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Judy Blume: The Young Adult Author That Got You Through Puberty

1970s | May 16, 2019

Novelist Judy Blume poses for a portrait on September 29, 2006 in New York City, New York. Source: (Photo by Karjean Levine, Getty Images)

If you were an adolescent or teen in the 1970s, 1980s or 1990s, you probably owe thanks to American author, Judy Blume, for helping you navigate the treacherous waters of puberty. Many of the novels she wrote dealt with topics that were difficult for teens to talk about. That won her both praise and objections. In fact, some of her books, that were written for teens and young adults, were banned. Let’s look at the life and career of Judy Blume, whose books helped many of her readers get through their adolescent years. 

A young Judy Blume. Source: (nytimes.com)

Judy Blume, the early years

Born on February 12, 1938, Judy Sussman grew up in Elizabeth, New Jersey. After she graduated from high school, she enrolled in New York University to major in education. She earned her degree in 1960, a few months after she married John Blume. Together, they had two children. 

Judy Blume in 1970. Source: (chatelaine.com)

A Budding Writer

As a child, Blume enjoyed making up stories in her head but didn’t consider herself a writer. In the late 1960s, however, Judy Blume signed up for a continuing education class on writing for children and teens. She loved the course and even turned one of her classroom assignments into her first published book in 1969 The One in the Middle is the Green Kangaroo. Shortly afterward, her short story Iggie’s House was printed in Trailblazer magazine. Blume later expanded this story into a book that was published in 1970. 

Judy Blume's first brush with controversy was with her novel "Are You There, God? It's Me, Margaret" Source: (pajiba.com)

Are You There, God? It’s Me, Margaret

It was Judy Blume’s 1970 novel that propelled her into the literary spotlight. Are You There, God? It’s Me, Margaret touched on several topics that had previously been taboo for teens and pre-teens, including religion, puberty, and menstruation. Critics of the book were shocked that Blume wrote with candor and openness about her topics and asked for it to be banned from school libraries. Many others, however, welcomed Blume’s willingness to tackle the issues that face young teens. 

Judy Blume's Forever. Source: (killyourdarlings.com.au)

Another Judy Blume Book was banned

Judy Blume dared write about young love and birth control in her 1975 book, Forever. The story follows the teenage love story of Michael and Katherine, whose romance is escalating. Although she is young and unmarried, Katherine seeks birth control. Supporters of the novel praise Blume for depicting a character who is being responsible in her relationship, but others demanded the book be banned from library shelves because of it was believed that the book promoted unmarried romantic relationships. 

Source: (nypost.com)

A Litany of Young Adult Novels

As Judy Blume became the queen of the young adult novels, she continued to publish book after book. Then Again, Maybe I Won’t was published in 1971, followed the next year by It’s Not the End of the World. Deenie was released in 1973. Her 1981 book, Tiger Eyes, was made into a film in 2012. She also wrote in 1987 Just As Long As We’re Together and in 1993 Here’s to You, Rachel Robinson. Her young adult books were all praised for their first-person narratives that helped to make them relatable to her readers.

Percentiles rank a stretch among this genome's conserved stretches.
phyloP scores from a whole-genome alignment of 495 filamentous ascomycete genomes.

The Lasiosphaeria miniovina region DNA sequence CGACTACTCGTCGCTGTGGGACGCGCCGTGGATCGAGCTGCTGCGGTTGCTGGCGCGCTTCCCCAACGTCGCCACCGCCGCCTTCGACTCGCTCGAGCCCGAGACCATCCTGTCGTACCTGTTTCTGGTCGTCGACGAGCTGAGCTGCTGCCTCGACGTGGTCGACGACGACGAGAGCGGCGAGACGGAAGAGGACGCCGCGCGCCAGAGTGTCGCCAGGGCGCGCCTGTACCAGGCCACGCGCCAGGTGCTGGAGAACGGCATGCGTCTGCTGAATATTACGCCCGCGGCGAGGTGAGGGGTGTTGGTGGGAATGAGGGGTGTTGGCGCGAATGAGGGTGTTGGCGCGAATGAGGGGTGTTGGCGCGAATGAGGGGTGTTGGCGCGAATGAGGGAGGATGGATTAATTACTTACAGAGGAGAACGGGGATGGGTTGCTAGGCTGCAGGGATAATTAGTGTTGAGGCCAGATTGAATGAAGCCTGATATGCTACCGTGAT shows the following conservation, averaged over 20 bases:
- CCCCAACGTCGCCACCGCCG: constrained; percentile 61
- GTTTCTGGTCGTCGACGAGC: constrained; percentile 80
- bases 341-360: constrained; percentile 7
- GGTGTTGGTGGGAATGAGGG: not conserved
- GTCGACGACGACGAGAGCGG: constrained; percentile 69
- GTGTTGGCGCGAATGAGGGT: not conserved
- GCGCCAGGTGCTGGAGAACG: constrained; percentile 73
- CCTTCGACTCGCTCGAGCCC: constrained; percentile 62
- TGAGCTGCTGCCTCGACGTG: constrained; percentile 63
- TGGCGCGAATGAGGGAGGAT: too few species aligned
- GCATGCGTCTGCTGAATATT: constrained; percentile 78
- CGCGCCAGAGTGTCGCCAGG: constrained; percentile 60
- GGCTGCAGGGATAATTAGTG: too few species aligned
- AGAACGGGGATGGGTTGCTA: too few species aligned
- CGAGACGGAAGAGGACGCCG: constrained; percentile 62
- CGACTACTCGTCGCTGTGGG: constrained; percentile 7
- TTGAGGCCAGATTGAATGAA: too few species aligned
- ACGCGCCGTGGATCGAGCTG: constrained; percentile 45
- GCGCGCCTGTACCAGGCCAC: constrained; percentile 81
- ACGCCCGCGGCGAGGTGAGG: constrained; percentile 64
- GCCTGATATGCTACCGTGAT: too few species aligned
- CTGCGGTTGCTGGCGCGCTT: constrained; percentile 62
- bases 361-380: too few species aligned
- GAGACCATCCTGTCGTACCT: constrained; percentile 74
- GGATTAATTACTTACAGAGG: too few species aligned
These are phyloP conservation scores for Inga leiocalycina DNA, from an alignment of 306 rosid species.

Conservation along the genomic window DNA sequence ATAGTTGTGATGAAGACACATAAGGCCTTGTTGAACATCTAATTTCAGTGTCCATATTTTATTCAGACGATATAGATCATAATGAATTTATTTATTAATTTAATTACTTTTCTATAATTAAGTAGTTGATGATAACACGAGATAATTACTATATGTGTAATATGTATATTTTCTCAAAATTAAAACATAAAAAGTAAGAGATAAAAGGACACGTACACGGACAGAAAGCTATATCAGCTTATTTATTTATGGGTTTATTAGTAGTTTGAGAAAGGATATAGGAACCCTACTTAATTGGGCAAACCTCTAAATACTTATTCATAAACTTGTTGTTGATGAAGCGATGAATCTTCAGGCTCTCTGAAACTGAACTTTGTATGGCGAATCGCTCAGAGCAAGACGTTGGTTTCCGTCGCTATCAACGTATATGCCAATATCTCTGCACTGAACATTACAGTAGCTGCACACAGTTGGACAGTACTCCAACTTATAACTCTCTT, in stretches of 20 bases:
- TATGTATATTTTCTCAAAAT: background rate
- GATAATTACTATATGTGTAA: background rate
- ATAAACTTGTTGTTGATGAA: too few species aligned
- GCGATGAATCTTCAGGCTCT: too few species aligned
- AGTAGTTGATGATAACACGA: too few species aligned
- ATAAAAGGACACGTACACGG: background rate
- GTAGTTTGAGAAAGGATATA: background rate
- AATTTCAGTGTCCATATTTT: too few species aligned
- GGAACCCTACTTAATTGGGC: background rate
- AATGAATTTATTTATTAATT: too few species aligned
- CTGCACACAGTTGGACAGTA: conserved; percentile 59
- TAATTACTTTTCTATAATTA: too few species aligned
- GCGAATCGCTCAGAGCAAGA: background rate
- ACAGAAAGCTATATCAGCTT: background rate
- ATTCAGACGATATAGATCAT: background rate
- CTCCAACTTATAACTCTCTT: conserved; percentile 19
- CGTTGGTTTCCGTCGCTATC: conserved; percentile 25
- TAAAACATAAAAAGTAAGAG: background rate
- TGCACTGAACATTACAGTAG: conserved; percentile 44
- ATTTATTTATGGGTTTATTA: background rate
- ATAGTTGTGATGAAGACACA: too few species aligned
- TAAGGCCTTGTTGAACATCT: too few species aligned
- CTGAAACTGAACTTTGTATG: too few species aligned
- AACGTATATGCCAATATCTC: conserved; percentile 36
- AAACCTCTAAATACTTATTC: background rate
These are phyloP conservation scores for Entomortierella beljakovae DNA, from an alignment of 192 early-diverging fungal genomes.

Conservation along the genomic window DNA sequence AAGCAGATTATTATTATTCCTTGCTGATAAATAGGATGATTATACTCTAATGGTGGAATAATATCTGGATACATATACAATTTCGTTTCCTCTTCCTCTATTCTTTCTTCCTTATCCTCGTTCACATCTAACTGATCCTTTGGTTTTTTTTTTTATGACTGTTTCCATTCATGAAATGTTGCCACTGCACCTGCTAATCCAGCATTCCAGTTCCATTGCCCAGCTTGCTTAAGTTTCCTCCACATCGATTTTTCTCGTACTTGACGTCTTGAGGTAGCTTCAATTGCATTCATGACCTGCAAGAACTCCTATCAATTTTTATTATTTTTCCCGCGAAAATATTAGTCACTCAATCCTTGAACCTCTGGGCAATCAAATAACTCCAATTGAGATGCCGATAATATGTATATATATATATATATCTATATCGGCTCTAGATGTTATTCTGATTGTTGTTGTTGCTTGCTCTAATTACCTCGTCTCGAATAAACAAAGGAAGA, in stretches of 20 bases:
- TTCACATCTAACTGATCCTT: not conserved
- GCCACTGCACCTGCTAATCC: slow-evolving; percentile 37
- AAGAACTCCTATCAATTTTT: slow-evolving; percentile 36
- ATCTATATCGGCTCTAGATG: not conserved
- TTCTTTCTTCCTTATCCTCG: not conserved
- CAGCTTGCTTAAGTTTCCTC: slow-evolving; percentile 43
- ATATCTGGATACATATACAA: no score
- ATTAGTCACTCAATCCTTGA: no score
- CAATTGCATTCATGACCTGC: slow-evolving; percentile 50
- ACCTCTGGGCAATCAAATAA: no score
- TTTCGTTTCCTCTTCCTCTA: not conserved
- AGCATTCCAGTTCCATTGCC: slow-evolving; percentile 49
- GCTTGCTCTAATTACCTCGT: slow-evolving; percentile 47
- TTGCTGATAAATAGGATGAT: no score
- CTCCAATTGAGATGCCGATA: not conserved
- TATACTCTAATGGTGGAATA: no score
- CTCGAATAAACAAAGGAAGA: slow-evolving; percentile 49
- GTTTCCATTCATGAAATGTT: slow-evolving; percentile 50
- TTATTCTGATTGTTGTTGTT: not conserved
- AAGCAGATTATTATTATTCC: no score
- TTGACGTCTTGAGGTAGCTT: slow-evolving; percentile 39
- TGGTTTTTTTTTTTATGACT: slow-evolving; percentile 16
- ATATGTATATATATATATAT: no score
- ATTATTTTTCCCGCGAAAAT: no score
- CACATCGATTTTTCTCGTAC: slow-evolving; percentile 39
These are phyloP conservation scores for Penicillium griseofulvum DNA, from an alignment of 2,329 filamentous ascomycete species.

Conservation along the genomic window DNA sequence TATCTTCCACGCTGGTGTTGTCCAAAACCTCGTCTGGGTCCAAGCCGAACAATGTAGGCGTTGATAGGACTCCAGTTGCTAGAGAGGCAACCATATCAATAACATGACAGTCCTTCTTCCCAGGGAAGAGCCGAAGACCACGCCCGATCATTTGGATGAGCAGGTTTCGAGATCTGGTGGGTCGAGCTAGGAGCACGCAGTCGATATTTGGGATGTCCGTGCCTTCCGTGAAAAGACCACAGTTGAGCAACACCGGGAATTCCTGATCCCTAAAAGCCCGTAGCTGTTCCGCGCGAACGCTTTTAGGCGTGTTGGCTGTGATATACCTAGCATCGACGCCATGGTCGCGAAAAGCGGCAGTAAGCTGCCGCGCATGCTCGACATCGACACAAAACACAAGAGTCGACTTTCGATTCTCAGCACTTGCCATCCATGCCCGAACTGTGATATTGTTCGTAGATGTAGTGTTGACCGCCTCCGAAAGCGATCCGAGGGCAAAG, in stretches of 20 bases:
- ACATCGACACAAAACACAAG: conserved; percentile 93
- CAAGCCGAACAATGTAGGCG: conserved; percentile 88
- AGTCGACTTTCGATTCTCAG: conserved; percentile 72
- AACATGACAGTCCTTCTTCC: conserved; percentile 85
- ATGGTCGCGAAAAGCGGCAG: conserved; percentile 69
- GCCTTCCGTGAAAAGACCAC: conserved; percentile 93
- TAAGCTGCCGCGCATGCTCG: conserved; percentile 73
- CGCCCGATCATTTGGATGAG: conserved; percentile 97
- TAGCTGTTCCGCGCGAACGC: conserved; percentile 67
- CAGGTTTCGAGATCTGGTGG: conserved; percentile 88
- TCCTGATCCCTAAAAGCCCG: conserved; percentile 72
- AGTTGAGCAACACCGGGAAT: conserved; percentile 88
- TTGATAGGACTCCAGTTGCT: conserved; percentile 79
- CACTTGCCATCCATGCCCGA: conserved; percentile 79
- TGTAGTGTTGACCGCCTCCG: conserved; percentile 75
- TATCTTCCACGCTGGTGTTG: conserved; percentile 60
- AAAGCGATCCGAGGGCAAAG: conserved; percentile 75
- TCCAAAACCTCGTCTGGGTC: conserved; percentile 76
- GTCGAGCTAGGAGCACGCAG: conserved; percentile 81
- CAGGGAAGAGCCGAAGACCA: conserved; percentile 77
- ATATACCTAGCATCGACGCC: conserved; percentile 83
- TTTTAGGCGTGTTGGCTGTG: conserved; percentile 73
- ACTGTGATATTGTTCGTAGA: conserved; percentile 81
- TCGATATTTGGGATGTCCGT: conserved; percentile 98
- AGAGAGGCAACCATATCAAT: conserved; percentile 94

Source: (barnesandnoble.com)

Books For Middle Schoolers

In addition to writing for young adults, Judy Blume penned many of the middle school books that became classroom staples. They include Tales of a Fourth Grade Nothing, which she published in 1972 and Otherwise Known as Sheila the Great, published later that same year. She gained a loyal following of readers with her 1980 book, Superfudge, which she followed up with the 1990 Fudge-a-Mania and the 2002 Double Fudge. Middle schoolers connected to her work because the books dealt with topics relevant to their own lives, such as sibling rivalry, divorce, friendships, and bullying. 

Source: (studybreak.com)

Books for Adult Fans

For her fans that outgrew her young adult books, Judy Blume also wrote four adult novels. Wifey was released in 1978; Smart Women came out in 1983; Summer Sisters was published in 1998, and In the Unlikely Event was released in 2015. 

Source: (npr.org)

Outspoken Against Banned Books

Because Judy Blume found her books the target of book banning campaigns, she became an outspoken advocate for intellectual freedom and a critic of book banning. She was a board member on the National Coalition Against Censorship. Today, at age 81, Judy Blume enjoys hearing from her young fans and fans who grew up reading her novels. 

Tags: Adolescence | author | famous people | Judy Blume

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Karen Harris

Writer

Karen left the world of academic, quitting her job as a college professor to write full-time. She spends her days with her firefighter husband and four daughters on a hobby farm with an assortment of animals, including a goat named Atticus, a turkey named Gravy, and a chicken named Chickaletta.